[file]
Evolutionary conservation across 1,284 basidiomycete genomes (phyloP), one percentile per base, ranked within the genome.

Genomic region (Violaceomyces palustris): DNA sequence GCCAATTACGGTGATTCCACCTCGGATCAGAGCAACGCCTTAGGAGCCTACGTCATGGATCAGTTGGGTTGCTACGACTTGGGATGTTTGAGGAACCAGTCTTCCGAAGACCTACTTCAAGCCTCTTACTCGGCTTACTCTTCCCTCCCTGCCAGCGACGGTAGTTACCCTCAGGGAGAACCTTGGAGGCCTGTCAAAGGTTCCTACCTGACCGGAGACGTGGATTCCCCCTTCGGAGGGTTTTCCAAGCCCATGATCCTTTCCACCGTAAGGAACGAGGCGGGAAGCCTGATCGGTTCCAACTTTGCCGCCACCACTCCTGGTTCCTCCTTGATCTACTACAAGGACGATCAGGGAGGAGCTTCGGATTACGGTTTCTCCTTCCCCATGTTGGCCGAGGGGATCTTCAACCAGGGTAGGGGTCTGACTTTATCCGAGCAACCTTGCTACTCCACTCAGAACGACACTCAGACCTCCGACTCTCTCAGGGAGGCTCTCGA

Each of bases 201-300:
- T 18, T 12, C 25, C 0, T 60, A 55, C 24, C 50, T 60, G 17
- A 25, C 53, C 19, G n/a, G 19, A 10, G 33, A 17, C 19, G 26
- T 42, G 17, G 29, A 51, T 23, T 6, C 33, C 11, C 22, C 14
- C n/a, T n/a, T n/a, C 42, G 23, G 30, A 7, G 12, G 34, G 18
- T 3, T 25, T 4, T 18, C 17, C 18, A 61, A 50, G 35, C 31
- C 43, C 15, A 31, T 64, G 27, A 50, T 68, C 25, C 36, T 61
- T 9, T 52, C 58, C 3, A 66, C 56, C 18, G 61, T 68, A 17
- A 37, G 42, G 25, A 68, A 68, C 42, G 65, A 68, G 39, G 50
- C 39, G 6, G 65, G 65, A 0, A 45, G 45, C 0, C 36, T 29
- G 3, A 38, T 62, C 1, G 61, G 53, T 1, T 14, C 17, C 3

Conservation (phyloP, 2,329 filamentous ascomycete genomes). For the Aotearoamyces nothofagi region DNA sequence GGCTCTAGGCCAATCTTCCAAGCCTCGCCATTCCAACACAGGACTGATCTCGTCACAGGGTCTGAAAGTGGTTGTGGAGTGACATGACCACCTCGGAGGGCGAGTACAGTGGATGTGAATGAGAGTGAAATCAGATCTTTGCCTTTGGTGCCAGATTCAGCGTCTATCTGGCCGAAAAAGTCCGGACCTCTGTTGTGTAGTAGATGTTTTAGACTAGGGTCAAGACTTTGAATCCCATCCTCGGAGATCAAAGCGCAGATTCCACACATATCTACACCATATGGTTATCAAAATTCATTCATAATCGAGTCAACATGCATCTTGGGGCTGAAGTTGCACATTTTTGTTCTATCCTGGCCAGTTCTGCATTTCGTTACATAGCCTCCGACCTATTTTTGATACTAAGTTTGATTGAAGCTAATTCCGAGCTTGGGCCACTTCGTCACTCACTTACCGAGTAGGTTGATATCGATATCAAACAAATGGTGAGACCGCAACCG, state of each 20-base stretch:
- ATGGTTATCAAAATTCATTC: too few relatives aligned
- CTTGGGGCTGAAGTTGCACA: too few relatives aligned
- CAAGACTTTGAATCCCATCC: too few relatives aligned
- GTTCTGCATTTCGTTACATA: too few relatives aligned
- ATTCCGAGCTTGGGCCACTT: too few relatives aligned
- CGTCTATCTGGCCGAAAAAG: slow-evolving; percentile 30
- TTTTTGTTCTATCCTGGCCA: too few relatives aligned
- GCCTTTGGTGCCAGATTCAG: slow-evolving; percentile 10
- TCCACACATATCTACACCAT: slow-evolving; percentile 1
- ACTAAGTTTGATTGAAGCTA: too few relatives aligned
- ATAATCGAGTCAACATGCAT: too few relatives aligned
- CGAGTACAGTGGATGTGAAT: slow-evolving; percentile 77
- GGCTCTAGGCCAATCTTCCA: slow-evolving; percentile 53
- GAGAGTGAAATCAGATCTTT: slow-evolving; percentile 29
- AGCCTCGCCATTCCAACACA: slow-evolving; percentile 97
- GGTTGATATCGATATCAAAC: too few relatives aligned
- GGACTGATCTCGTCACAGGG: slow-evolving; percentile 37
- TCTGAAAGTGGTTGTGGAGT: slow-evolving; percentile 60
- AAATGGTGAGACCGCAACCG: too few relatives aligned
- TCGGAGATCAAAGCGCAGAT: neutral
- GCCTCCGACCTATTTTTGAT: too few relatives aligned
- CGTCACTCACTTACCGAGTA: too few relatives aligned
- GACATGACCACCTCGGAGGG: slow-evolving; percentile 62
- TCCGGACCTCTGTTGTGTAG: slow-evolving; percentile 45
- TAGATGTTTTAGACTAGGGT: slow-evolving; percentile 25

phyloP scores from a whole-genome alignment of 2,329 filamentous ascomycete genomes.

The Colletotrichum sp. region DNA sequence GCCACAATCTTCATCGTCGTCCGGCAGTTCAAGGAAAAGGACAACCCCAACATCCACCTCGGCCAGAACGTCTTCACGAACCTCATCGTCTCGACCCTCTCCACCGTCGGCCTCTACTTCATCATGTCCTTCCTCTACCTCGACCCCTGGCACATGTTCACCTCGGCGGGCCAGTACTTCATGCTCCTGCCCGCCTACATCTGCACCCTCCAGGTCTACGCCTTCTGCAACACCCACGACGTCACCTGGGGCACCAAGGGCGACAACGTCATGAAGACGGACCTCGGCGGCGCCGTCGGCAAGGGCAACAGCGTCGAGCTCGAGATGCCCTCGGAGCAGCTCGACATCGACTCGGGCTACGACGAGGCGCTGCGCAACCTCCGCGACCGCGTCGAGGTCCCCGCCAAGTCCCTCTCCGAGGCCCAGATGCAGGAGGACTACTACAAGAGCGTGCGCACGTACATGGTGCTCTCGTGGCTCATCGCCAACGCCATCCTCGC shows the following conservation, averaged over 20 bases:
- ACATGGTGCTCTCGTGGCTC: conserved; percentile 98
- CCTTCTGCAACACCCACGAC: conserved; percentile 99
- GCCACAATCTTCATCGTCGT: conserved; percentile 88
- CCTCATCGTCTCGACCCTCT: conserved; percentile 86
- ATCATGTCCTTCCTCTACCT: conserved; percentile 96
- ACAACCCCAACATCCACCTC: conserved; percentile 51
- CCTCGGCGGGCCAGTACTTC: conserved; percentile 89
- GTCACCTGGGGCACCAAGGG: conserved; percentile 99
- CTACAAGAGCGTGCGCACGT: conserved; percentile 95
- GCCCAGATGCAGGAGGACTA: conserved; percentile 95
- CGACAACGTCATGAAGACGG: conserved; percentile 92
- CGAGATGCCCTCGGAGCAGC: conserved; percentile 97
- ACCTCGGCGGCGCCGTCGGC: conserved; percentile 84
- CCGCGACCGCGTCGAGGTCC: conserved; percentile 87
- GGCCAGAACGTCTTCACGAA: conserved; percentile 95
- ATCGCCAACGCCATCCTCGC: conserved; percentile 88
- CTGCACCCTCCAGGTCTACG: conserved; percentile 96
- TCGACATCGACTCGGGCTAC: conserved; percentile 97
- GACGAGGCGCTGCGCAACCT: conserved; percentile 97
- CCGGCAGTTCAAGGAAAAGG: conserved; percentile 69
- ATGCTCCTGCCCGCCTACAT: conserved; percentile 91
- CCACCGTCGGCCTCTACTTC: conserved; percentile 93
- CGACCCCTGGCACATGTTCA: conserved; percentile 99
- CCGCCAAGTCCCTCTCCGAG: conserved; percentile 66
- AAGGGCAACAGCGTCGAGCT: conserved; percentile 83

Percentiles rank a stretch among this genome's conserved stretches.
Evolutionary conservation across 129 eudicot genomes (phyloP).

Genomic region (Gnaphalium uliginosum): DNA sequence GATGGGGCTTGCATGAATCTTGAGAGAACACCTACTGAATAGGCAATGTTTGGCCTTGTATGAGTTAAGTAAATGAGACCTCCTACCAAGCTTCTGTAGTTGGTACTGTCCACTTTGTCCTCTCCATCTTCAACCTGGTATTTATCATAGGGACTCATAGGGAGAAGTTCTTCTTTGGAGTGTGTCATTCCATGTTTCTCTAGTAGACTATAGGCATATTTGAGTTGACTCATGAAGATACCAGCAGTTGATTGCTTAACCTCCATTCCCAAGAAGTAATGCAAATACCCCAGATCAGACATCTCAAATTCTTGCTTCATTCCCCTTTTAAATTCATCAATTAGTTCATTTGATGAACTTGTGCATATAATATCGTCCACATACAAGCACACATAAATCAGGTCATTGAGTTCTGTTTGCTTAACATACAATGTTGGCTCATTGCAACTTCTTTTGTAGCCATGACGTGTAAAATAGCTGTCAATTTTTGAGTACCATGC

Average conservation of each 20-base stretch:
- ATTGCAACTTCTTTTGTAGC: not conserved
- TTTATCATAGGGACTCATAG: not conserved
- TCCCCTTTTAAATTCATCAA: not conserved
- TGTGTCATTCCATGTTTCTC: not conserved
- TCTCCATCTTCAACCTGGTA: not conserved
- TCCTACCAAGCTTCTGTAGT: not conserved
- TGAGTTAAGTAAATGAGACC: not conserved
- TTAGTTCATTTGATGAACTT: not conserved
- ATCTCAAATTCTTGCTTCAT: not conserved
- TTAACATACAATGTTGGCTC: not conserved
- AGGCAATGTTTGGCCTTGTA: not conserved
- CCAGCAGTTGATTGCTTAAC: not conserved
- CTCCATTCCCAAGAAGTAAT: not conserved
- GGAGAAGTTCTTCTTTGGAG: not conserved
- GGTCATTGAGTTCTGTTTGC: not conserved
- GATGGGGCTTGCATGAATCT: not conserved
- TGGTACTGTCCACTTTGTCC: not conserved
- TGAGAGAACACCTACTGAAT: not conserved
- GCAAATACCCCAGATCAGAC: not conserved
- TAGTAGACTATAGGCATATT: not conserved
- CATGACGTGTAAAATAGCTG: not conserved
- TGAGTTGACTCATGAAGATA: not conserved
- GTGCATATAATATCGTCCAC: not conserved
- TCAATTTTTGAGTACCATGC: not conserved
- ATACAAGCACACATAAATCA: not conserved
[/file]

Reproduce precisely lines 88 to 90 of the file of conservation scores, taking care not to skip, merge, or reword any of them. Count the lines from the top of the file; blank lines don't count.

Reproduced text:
- TGAGAGAACACCTACTGAAT: not conserved
- GCAAATACCCCAGATCAGAC: not conserved
- TAGTAGACTATAGGCATATT: not conserved